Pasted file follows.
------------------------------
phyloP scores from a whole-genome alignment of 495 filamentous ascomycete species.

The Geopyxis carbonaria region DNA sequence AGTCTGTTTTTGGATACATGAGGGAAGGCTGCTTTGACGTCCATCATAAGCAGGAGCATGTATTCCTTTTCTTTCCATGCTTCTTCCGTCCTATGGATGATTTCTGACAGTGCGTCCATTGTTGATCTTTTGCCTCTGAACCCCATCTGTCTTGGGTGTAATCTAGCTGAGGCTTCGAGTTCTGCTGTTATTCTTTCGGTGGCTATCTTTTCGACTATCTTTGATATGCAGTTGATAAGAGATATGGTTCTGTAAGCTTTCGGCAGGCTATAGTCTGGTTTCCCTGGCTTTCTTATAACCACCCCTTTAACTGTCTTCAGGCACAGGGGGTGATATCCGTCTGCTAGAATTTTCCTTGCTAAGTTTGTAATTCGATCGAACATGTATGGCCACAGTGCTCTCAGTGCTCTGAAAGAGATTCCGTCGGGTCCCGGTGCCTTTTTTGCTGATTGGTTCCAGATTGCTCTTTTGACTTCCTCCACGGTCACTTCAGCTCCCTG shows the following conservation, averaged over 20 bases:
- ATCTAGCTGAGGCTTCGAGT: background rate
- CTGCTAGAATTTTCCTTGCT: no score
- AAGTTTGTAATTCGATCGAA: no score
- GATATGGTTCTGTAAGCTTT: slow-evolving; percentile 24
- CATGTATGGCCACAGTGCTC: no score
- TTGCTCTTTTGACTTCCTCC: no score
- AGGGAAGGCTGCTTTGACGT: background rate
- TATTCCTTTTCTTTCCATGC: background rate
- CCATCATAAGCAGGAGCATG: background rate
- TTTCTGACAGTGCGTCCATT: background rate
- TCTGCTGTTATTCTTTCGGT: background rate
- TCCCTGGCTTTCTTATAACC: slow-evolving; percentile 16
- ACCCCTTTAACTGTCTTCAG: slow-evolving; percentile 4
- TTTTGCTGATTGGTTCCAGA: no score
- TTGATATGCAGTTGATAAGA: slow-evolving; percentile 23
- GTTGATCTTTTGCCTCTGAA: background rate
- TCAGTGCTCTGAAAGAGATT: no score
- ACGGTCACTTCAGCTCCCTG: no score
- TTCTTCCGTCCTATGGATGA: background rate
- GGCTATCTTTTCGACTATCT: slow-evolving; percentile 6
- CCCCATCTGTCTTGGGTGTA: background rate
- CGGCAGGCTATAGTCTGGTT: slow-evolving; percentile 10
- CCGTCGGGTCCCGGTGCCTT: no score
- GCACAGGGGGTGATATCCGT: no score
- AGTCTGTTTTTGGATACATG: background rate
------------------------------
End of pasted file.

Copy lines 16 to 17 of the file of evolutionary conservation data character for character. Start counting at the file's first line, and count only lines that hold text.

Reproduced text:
- TTTTGCTGATTGGTTCCAGA: no score
- TTGATATGCAGTTGATAAGA: slow-evolving; percentile 23